From Aleister Crowley's Book Four:
The operations of Magick Art are difficult to classify, as they merge into each other, owing to the essential unity of their method and result. We may mention:
1. Operations such as evocation, in which a live spirit is brought from dead matter.
2. Consecrations of talismans in which a live spirit is bound into "dead" matter and vivifies the same.
3. Works of divination, in which a live spirit is made to control operations of the hand or brain of the Magician. Such works are accordingly most dangerous, to be used only be advanced Magicians, and then with great care.
4. Works of fascination, such as operations of invisibility, and transformations of the apparent form of the person or thing concerned. This consists almost altogether in distracting the attention, or disturbing the judgment, of the person whom it is wished to deceive. There are, however, "real" transformations of the Adept himself which are very useful. See The Book of the Dead for methods. The assumption of God-forms can be carried to the point of actual transformation.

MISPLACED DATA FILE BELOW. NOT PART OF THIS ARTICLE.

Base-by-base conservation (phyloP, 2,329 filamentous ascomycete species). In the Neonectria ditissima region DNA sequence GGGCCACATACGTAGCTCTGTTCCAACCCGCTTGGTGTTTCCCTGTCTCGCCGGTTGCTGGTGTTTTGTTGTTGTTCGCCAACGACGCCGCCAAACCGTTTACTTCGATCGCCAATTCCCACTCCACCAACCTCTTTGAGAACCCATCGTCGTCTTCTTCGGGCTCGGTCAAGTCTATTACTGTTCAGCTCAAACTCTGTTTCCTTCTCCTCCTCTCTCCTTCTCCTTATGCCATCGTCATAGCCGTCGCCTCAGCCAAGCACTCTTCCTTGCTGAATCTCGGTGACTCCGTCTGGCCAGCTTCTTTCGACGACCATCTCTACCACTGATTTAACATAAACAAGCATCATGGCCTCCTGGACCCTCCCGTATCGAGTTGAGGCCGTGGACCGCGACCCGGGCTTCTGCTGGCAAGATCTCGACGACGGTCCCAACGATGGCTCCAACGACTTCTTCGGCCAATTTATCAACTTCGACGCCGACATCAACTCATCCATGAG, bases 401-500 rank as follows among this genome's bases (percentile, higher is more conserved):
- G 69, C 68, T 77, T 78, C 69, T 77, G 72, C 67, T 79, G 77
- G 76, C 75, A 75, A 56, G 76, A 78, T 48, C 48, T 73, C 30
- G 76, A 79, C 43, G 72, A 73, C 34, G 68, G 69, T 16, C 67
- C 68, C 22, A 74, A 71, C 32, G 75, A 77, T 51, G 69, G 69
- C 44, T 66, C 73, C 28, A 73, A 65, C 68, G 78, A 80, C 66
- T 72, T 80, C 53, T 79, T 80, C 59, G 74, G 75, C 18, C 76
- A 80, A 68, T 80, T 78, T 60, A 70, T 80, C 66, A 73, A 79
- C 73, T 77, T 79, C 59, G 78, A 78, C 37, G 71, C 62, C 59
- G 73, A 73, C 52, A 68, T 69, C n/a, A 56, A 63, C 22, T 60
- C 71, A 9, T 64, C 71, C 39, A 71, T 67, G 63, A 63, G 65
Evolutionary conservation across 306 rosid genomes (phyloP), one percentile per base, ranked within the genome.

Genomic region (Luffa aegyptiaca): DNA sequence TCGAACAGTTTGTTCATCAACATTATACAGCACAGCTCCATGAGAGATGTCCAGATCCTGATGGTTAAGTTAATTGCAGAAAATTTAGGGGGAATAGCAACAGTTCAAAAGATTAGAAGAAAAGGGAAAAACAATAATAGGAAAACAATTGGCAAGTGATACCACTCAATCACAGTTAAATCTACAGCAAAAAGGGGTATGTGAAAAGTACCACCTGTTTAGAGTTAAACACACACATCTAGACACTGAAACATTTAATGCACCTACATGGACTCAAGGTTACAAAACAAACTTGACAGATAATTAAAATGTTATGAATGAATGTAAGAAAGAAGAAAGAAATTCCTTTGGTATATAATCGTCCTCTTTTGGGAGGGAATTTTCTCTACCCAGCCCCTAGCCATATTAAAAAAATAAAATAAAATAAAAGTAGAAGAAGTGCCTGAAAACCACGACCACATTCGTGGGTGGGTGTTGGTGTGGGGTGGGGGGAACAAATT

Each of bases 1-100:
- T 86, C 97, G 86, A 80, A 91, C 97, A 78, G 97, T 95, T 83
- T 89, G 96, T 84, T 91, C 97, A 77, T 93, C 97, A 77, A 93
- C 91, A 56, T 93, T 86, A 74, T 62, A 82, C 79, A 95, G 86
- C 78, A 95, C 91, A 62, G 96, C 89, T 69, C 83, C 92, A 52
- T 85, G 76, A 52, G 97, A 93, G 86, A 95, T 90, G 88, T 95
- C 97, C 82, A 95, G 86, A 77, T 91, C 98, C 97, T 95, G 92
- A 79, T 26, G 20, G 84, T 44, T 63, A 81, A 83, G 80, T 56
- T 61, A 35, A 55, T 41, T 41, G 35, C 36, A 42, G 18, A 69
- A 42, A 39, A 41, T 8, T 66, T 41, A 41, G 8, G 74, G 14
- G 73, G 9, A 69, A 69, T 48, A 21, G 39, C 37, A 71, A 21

5. Works of Love and Hate, which are also performed (as a rule) by a fascination. These works are too easy, and rarely useful. They have a nasty trick of recoiling on the Magician.
6. Works of destruction, which may be done in many different ways. One may fascinate and bend to one's Will a person who has of his own right the power to destroy. One may employ spirits or talismans. The more powerful Magicians of the last few centuries have employed books. [...]
7. Works of creation and dissolution, and the higher invocations.